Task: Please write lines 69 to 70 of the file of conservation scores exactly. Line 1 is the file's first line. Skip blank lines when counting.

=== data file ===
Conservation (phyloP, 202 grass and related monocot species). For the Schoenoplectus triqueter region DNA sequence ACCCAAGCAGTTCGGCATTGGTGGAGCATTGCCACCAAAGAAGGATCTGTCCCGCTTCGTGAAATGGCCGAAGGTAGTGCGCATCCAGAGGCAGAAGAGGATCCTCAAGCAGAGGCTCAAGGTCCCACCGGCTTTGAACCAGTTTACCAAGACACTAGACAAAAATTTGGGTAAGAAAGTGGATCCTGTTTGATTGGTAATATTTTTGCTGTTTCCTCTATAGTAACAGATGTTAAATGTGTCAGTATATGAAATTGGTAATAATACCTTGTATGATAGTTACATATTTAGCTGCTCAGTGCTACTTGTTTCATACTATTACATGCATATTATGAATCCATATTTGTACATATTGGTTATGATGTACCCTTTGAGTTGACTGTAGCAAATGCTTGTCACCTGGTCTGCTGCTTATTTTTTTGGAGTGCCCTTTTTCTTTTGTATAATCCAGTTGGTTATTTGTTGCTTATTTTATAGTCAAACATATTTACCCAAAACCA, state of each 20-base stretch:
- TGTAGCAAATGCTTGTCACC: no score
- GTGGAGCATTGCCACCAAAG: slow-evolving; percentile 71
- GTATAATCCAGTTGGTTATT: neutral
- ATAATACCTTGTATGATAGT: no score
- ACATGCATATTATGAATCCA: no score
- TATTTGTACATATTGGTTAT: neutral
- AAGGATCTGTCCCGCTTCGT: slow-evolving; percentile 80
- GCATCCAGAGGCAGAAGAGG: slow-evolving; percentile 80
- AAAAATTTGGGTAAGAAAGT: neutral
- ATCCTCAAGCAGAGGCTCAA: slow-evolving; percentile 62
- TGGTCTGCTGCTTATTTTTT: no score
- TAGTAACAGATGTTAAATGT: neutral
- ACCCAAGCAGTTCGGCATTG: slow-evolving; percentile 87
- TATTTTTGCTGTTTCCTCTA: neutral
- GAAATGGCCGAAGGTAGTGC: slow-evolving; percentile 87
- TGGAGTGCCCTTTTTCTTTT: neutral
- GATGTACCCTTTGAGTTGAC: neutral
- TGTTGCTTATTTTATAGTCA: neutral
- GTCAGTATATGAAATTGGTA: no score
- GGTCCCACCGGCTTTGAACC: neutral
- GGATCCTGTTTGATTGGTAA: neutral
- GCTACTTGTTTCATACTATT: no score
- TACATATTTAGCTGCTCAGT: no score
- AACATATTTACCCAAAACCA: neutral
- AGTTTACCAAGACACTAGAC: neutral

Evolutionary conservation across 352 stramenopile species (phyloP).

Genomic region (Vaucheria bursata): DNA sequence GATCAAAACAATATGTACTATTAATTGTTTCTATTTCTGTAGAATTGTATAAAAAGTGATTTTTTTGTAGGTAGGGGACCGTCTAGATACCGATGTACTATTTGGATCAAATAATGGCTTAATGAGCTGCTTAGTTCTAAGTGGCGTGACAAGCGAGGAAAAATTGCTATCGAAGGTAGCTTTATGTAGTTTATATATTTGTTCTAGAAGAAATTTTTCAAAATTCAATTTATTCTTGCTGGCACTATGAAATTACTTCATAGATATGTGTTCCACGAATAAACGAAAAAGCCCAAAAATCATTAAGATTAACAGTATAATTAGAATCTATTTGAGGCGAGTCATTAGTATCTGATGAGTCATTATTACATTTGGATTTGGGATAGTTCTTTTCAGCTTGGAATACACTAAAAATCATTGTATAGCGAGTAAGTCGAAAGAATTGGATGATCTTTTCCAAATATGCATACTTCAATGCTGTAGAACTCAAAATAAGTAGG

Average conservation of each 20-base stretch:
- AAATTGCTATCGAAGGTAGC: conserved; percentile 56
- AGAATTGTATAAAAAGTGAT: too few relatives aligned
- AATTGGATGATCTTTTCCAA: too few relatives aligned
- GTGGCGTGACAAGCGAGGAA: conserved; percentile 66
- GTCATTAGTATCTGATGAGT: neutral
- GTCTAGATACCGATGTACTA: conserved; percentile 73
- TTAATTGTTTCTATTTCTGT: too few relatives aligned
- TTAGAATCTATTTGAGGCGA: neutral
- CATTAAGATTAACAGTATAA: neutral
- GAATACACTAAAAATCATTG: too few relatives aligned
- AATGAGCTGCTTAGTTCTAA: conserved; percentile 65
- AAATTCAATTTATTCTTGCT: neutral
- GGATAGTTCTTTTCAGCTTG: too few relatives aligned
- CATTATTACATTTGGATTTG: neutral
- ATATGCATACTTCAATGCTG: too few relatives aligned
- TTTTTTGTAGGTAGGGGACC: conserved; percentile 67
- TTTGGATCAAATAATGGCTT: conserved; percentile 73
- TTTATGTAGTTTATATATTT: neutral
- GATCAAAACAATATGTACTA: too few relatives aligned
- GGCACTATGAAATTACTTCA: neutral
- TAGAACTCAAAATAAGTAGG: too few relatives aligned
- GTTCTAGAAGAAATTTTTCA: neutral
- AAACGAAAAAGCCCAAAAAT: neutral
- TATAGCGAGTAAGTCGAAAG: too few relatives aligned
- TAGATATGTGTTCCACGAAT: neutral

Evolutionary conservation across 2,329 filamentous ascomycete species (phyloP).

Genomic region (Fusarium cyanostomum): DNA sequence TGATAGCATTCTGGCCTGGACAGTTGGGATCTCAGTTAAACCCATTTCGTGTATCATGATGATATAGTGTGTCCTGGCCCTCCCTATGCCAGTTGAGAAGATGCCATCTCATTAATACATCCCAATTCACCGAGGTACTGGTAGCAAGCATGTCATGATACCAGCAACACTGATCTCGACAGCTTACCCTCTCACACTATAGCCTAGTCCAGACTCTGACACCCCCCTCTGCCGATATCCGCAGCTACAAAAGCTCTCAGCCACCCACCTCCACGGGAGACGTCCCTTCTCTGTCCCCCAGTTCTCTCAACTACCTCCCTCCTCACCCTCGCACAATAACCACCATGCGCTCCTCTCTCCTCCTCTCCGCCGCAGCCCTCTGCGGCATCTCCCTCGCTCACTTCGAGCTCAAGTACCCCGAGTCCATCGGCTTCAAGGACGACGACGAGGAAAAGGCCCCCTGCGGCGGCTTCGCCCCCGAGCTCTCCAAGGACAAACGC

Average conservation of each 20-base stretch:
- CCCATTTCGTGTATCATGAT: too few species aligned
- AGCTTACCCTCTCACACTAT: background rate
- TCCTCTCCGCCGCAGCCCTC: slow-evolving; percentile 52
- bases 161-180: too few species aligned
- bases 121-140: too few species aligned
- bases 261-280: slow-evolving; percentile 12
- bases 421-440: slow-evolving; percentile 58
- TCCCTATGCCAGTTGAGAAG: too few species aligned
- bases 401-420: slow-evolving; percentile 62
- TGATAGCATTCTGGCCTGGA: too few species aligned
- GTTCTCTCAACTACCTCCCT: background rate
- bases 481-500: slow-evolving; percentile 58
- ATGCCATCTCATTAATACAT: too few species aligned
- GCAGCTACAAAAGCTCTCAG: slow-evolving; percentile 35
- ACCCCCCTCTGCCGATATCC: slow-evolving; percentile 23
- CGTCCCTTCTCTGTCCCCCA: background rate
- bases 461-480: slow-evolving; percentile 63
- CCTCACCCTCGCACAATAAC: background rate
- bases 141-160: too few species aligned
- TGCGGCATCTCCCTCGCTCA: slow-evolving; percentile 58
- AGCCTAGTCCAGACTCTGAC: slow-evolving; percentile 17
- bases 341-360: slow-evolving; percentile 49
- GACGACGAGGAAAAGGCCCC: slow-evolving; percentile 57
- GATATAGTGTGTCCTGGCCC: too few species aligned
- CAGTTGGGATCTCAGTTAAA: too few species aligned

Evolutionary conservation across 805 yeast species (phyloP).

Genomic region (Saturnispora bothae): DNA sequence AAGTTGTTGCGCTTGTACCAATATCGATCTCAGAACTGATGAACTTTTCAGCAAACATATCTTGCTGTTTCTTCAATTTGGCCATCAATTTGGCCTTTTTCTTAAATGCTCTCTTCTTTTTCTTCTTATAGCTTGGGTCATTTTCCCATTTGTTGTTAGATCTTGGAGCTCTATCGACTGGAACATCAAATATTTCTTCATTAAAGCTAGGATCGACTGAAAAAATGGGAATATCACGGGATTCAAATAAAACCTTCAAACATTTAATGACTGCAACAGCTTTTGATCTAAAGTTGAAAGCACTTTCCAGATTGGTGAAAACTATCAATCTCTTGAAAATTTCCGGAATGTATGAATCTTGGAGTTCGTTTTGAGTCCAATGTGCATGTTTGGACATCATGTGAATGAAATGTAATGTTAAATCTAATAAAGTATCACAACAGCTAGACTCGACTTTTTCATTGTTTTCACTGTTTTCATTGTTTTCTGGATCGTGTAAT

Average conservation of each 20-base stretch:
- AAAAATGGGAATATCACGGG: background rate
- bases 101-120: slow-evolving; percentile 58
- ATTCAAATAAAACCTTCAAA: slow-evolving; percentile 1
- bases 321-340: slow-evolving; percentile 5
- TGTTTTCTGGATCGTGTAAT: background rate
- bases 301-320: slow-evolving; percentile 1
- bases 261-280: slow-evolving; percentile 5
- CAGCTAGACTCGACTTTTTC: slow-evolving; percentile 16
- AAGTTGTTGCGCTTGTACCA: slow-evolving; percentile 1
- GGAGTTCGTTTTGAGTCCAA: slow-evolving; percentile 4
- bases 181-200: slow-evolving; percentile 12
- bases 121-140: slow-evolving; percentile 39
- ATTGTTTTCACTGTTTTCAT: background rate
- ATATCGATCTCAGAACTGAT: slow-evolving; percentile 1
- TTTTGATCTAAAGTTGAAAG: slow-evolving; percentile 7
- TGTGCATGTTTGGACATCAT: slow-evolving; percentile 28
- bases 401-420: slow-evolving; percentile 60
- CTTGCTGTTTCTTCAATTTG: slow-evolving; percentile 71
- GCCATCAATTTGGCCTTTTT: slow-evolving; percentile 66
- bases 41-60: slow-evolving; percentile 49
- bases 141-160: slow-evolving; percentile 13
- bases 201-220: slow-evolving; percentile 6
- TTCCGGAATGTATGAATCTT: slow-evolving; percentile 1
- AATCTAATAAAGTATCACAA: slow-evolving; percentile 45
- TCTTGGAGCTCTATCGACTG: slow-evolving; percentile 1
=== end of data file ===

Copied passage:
- bases 481-500: slow-evolving; percentile 58
- ATGCCATCTCATTAATACAT: too few species aligned